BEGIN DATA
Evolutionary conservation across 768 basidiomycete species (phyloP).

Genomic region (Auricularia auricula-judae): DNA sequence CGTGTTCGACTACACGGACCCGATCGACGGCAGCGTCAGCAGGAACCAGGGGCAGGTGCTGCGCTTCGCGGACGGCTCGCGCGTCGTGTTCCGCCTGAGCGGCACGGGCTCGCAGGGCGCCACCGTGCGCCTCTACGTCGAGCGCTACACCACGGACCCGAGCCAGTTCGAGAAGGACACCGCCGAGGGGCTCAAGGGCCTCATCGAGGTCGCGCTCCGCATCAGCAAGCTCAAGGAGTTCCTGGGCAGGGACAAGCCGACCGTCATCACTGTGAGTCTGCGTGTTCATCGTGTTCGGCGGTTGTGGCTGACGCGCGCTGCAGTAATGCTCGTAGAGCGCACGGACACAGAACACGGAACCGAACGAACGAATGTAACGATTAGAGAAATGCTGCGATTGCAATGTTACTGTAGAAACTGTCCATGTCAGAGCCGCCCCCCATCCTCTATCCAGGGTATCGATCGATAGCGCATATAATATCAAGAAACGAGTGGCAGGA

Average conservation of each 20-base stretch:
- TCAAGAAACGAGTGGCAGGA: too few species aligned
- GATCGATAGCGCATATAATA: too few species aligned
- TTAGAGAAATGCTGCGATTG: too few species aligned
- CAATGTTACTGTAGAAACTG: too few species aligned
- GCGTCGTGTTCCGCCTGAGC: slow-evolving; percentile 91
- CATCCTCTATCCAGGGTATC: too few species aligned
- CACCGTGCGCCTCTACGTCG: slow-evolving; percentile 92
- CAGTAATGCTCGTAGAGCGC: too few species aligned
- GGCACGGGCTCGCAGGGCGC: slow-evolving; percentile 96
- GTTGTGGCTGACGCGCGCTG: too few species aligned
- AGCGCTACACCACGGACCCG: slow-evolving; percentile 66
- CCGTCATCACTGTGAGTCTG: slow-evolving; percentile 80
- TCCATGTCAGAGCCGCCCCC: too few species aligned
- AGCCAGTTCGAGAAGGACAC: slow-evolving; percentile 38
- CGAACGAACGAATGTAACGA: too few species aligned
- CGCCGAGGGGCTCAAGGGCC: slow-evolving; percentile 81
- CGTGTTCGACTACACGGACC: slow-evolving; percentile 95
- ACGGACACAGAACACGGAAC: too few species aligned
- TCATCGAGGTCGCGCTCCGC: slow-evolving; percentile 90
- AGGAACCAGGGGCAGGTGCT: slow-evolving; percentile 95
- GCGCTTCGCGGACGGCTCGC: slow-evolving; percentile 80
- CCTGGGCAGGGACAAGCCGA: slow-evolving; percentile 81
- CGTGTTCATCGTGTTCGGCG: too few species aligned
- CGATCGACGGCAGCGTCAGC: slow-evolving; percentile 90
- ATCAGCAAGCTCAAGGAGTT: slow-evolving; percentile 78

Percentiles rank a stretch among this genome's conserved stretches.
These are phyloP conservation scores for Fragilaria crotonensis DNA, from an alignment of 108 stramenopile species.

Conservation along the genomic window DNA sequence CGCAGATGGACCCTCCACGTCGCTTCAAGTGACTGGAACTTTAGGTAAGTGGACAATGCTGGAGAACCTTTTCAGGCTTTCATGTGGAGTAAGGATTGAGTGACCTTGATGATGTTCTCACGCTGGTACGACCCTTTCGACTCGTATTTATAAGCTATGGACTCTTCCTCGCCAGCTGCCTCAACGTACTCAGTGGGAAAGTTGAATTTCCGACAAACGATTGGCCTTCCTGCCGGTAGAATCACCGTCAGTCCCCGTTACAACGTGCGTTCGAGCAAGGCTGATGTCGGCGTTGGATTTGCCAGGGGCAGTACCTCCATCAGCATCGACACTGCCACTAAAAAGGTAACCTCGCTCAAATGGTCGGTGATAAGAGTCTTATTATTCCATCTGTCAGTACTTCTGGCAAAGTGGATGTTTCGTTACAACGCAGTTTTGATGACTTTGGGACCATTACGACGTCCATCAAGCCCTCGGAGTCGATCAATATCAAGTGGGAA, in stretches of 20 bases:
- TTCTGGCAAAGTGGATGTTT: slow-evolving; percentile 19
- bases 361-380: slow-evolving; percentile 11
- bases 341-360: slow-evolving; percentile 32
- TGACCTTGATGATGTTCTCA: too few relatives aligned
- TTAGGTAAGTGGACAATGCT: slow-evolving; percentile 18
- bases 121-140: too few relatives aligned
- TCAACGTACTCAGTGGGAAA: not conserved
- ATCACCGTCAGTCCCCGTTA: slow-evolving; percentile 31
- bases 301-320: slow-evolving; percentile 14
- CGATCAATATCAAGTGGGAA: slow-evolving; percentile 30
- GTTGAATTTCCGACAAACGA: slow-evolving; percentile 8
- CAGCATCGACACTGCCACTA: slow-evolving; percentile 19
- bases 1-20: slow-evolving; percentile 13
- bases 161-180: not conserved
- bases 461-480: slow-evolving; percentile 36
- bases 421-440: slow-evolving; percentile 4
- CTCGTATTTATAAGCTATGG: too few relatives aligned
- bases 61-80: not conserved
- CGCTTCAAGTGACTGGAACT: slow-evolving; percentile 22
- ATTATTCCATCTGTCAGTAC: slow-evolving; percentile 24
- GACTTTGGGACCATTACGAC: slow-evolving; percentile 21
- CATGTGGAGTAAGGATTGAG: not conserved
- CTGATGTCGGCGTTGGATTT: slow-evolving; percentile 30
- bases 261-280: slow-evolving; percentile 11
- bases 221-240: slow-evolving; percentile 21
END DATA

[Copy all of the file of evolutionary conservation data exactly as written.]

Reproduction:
Evolutionary conservation across 768 basidiomycete species (phyloP).

Genomic region (Auricularia auricula-judae): DNA sequence CGTGTTCGACTACACGGACCCGATCGACGGCAGCGTCAGCAGGAACCAGGGGCAGGTGCTGCGCTTCGCGGACGGCTCGCGCGTCGTGTTCCGCCTGAGCGGCACGGGCTCGCAGGGCGCCACCGTGCGCCTCTACGTCGAGCGCTACACCACGGACCCGAGCCAGTTCGAGAAGGACACCGCCGAGGGGCTCAAGGGCCTCATCGAGGTCGCGCTCCGCATCAGCAAGCTCAAGGAGTTCCTGGGCAGGGACAAGCCGACCGTCATCACTGTGAGTCTGCGTGTTCATCGTGTTCGGCGGTTGTGGCTGACGCGCGCTGCAGTAATGCTCGTAGAGCGCACGGACACAGAACACGGAACCGAACGAACGAATGTAACGATTAGAGAAATGCTGCGATTGCAATGTTACTGTAGAAACTGTCCATGTCAGAGCCGCCCCCCATCCTCTATCCAGGGTATCGATCGATAGCGCATATAATATCAAGAAACGAGTGGCAGGA

Average conservation of each 20-base stretch:
- TCAAGAAACGAGTGGCAGGA: too few species aligned
- GATCGATAGCGCATATAATA: too few species aligned
- TTAGAGAAATGCTGCGATTG: too few species aligned
- CAATGTTACTGTAGAAACTG: too few species aligned
- GCGTCGTGTTCCGCCTGAGC: slow-evolving; percentile 91
- CATCCTCTATCCAGGGTATC: too few species aligned
- CACCGTGCGCCTCTACGTCG: slow-evolving; percentile 92
- CAGTAATGCTCGTAGAGCGC: too few species aligned
- GGCACGGGCTCGCAGGGCGC: slow-evolving; percentile 96
- GTTGTGGCTGACGCGCGCTG: too few species aligned
- AGCGCTACACCACGGACCCG: slow-evolving; percentile 66
- CCGTCATCACTGTGAGTCTG: slow-evolving; percentile 80
- TCCATGTCAGAGCCGCCCCC: too few species aligned
- AGCCAGTTCGAGAAGGACAC: slow-evolving; percentile 38
- CGAACGAACGAATGTAACGA: too few species aligned
- CGCCGAGGGGCTCAAGGGCC: slow-evolving; percentile 81
- CGTGTTCGACTACACGGACC: slow-evolving; percentile 95
- ACGGACACAGAACACGGAAC: too few species aligned
- TCATCGAGGTCGCGCTCCGC: slow-evolving; percentile 90
- AGGAACCAGGGGCAGGTGCT: slow-evolving; percentile 95
- GCGCTTCGCGGACGGCTCGC: slow-evolving; percentile 80
- CCTGGGCAGGGACAAGCCGA: slow-evolving; percentile 81
- CGTGTTCATCGTGTTCGGCG: too few species aligned
- CGATCGACGGCAGCGTCAGC: slow-evolving; percentile 90
- ATCAGCAAGCTCAAGGAGTT: slow-evolving; percentile 78

Percentiles rank a stretch among this genome's conserved stretches.
These are phyloP conservation scores for Fragilaria crotonensis DNA, from an alignment of 108 stramenopile species.

Conservation along the genomic window DNA sequence CGCAGATGGACCCTCCACGTCGCTTCAAGTGACTGGAACTTTAGGTAAGTGGACAATGCTGGAGAACCTTTTCAGGCTTTCATGTGGAGTAAGGATTGAGTGACCTTGATGATGTTCTCACGCTGGTACGACCCTTTCGACTCGTATTTATAAGCTATGGACTCTTCCTCGCCAGCTGCCTCAACGTACTCAGTGGGAAAGTTGAATTTCCGACAAACGATTGGCCTTCCTGCCGGTAGAATCACCGTCAGTCCCCGTTACAACGTGCGTTCGAGCAAGGCTGATGTCGGCGTTGGATTTGCCAGGGGCAGTACCTCCATCAGCATCGACACTGCCACTAAAAAGGTAACCTCGCTCAAATGGTCGGTGATAAGAGTCTTATTATTCCATCTGTCAGTACTTCTGGCAAAGTGGATGTTTCGTTACAACGCAGTTTTGATGACTTTGGGACCATTACGACGTCCATCAAGCCCTCGGAGTCGATCAATATCAAGTGGGAA, in stretches of 20 bases:
- TTCTGGCAAAGTGGATGTTT: slow-evolving; percentile 19
- bases 361-380: slow-evolving; percentile 11
- bases 341-360: slow-evolving; percentile 32
- TGACCTTGATGATGTTCTCA: too few relatives aligned
- TTAGGTAAGTGGACAATGCT: slow-evolving; percentile 18
- bases 121-140: too few relatives aligned
- TCAACGTACTCAGTGGGAAA: not conserved
- ATCACCGTCAGTCCCCGTTA: slow-evolving; percentile 31
- bases 301-320: slow-evolving; percentile 14
- CGATCAATATCAAGTGGGAA: slow-evolving; percentile 30
- GTTGAATTTCCGACAAACGA: slow-evolving; percentile 8
- CAGCATCGACACTGCCACTA: slow-evolving; percentile 19
- bases 1-20: slow-evolving; percentile 13
- bases 161-180: not conserved
- bases 461-480: slow-evolving; percentile 36
- bases 421-440: slow-evolving; percentile 4
- CTCGTATTTATAAGCTATGG: too few relatives aligned
- bases 61-80: not conserved
- CGCTTCAAGTGACTGGAACT: slow-evolving; percentile 22
- ATTATTCCATCTGTCAGTAC: slow-evolving; percentile 24
- GACTTTGGGACCATTACGAC: slow-evolving; percentile 21
- CATGTGGAGTAAGGATTGAG: not conserved
- CTGATGTCGGCGTTGGATTT: slow-evolving; percentile 30
- bases 261-280: slow-evolving; percentile 11
- bases 221-240: slow-evolving; percentile 21